Leicester, UK, 3-4-2014 — /EuropaWire/ — Exhibition by University of Leicester research student to take place at Lamport Hall, Northamptonshire, between 20 April – 12 October 2014
Media/ photo opportunity: Exhibition opening 11.30am on Tuesday 8 April at Lamport Hall, Northamptonshire. Contact Megan Leyland at: email@example.com if you plan to attend.
From a stoic baronet to a managing mother, to a true Victorian eccentric and his philanthropic wife, Lamport Hall’s major new exhibition will tell the story of how the country house was transformed into a fashionable and comfortable home by members of the Isham family.
Curated by Megan Leyland, a postgraduate research student from the University of Leicester, and showcasing new and original research, “Creating Home: 100 Years of Architectural Change at Lamport Hall (1800 – 1900)” opens on Sunday 20 April and will use documents from the extensive Isham archives, previously unseen by the public, to give a tantalising glimpse into life at Lamport.
Megan said: “Home is a concept we can all relate to. Though many of us are not fortunate enough to be able to alter the structures of the buildings we live in, we can all identify with the need to populate these buildings with objects that mean something to us as individuals, or with the desire to decorate our homes to match our personal taste. This is all part of turning a house into a home.
“Each generation of the Isham family did this at Lamport Hall and “Creating Home” aims to bring this process to life in the period where Lamport Hall as we know it today really began to take shape.”
“Creating Home” draws upon brand-new unpublished research undertaken by Megan, PhD candidate at the University of Leicester, as part of an Arts and Humanities Research Council funded collaborative doctoral award between the University of Leicester and The Lamport Hall Preservation Trust.
A behind the scenes look at the 19th century design process will illuminate the roles of owners and architects in determining the very personal project of making a home as well as revealing a hidden unbuilt Lamport.
Drawings in the exhibition will include an abortive scheme for the entrance gates, a moving servants’ hall, and successive designs and redesigns of the house’s exterior architecture, many displayed here for the first time. This iconic Northamptonshire country house could have looked very different.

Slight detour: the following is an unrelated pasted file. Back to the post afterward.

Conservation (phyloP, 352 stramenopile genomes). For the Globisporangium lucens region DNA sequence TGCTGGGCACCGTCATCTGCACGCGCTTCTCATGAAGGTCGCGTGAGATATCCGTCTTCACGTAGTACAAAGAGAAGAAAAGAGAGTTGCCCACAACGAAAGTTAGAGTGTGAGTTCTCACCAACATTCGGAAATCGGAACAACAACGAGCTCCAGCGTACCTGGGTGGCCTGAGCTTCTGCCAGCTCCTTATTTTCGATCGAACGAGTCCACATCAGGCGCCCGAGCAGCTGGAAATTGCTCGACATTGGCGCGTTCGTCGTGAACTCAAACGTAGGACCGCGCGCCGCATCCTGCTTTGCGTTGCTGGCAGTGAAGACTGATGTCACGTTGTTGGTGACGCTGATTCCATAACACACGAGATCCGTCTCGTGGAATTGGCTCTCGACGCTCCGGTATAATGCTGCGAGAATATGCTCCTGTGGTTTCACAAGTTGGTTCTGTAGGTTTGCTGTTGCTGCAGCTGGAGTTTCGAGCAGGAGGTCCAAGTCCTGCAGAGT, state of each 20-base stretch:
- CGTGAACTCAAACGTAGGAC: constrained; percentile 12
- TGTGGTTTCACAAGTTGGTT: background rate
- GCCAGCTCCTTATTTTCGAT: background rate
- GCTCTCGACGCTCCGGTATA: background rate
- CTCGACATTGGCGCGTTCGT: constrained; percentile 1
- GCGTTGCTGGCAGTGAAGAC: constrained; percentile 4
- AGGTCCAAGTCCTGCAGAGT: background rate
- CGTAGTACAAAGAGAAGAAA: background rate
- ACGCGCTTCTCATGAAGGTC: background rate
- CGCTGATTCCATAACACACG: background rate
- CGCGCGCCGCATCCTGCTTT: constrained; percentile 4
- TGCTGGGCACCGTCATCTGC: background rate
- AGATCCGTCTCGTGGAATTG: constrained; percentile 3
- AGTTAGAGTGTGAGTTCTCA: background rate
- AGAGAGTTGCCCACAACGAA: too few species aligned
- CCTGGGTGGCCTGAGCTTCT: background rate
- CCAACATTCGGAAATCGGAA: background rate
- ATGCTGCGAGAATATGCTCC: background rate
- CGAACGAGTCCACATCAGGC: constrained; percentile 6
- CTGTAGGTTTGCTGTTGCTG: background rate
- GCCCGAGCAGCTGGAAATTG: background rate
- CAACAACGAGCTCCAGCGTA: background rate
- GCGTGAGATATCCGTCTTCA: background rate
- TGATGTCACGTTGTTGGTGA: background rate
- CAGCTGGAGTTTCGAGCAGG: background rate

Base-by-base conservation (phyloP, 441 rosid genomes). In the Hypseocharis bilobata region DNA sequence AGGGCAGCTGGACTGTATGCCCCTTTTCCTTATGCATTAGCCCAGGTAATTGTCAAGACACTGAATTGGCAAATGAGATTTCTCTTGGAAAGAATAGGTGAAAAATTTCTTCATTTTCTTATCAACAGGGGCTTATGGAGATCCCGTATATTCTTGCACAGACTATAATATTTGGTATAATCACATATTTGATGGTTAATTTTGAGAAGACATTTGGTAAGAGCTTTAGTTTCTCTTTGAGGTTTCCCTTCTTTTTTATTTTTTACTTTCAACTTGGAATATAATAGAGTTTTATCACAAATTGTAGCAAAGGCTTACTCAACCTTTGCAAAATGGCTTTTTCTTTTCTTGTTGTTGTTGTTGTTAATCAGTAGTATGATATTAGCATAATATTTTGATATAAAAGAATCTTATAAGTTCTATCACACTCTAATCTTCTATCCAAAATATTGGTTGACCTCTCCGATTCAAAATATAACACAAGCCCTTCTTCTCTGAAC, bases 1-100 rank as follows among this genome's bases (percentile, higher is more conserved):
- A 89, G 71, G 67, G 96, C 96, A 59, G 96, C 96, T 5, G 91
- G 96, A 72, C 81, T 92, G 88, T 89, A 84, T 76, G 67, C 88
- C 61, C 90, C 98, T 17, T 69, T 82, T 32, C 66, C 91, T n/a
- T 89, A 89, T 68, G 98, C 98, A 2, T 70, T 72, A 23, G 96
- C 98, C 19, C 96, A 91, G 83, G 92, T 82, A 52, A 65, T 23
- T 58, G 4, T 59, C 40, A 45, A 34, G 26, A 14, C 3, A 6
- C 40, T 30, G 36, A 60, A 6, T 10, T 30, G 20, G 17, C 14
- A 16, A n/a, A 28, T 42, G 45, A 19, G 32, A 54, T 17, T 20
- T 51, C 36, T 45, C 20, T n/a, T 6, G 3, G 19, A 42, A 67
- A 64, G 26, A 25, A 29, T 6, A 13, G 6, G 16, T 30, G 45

The garden and house interiors were adapted to reflect the personalities of the colourful and vibrant characters who lived at Lamport. Highlights include archival photographs of Sir Charles Isham’s unique and bizarre collection of “one of a kind” curiosities, featuring the first ever garden gnomes, one of which can still be seen at the house today.
Books written, illustrated and printed by Sir Charles Isham and other personal objects will also be on display for the first time.
Finally, a collection of extraordinary photographs will reveal how Lamport Hall was used by the Ishams in the 19th century offering an intimate view of family events from weddings to divining for water on the house’s grounds.
“Creating Home” will be accompanied by a study day led by Megan Leyland on Tuesday 10 June 2014 between 10:00am – 3:00pm entitled “Incompetent Architects, Over Enthusiastic Wives and Eccentric Husbands: the Architecture of the Nineteenth Century Northamptonshire Country House”.
Using a series of case studies, three lectures will consider the impact of gender upon architecture, interrogate the processes of design and reassess a period of country house architecture presently under-represented in scholarship.
Admission is free with the purchase of a house ticket. For more information see: www.lamporthall.co.uk / 01604 686272.
Creating Home: 100 Years of Architectural Change at Lamport Hall (1800- 1900) at Lamport Hall will take place from 20 April to 12 October, Wednesdays and Thursdays between 3:00pm to 5:00pm and Bank holiday Sundays and Mondays 2:00pm to 5:00pm.
Notes to editors:
For further press information please contact Megan Leyland, University of Leicester, at: firstname.lastname@example.org